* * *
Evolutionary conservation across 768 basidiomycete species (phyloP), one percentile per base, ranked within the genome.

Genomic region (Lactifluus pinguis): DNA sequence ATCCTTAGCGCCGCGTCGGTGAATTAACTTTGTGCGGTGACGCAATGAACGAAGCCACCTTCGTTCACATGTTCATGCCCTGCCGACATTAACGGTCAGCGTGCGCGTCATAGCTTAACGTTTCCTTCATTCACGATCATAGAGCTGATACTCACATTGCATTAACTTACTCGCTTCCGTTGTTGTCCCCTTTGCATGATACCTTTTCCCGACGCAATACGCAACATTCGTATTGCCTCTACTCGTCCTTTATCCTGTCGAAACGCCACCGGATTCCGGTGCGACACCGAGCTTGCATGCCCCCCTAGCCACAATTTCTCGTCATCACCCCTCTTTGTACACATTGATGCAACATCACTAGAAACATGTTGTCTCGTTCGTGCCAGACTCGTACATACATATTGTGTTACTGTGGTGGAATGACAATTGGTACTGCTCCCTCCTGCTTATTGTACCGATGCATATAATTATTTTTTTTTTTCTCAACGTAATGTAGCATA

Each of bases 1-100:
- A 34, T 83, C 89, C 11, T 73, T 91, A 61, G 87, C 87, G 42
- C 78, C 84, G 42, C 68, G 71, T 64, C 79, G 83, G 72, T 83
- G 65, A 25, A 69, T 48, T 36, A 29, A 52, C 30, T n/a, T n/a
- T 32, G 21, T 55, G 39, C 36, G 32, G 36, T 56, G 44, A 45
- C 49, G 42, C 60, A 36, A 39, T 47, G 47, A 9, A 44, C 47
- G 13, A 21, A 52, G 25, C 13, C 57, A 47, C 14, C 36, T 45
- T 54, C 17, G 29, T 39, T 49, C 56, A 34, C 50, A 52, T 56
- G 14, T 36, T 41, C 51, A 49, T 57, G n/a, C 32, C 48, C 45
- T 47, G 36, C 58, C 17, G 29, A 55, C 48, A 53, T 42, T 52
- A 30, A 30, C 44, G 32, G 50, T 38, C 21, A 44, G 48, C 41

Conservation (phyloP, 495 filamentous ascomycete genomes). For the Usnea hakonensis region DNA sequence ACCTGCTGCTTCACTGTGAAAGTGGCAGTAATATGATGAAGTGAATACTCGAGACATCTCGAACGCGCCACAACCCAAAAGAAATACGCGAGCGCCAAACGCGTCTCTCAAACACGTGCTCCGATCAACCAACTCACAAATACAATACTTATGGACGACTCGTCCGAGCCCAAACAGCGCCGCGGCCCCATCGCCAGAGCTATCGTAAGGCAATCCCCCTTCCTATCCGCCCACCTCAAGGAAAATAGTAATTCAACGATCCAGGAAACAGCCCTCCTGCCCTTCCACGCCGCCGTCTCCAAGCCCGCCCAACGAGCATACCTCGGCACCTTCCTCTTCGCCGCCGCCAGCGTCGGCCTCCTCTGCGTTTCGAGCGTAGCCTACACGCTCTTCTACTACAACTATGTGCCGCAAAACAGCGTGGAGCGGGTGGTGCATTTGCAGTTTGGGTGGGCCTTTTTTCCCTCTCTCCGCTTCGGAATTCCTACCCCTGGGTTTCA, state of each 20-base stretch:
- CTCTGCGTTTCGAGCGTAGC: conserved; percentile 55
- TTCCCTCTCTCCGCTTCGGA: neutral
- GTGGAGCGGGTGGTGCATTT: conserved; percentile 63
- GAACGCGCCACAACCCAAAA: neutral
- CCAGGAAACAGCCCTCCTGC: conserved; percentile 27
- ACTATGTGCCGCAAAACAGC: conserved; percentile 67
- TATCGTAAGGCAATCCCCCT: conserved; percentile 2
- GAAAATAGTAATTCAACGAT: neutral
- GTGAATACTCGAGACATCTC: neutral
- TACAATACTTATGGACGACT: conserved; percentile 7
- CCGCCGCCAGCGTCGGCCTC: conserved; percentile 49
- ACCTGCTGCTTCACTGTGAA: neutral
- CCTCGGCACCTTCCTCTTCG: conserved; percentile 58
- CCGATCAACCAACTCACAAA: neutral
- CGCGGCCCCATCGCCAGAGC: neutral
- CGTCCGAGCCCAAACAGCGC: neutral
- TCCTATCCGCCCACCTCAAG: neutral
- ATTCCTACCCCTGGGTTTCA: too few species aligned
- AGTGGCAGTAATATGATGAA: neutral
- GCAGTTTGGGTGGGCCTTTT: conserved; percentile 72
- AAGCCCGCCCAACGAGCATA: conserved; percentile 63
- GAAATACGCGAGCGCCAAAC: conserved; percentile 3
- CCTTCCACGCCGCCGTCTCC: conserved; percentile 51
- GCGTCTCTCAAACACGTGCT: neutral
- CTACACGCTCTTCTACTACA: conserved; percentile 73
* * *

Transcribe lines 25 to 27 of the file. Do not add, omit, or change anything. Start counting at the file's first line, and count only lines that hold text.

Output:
- CCGCCGCCAGCGTCGGCCTC: conserved; percentile 49
- ACCTGCTGCTTCACTGTGAA: neutral
- CCTCGGCACCTTCCTCTTCG: conserved; percentile 58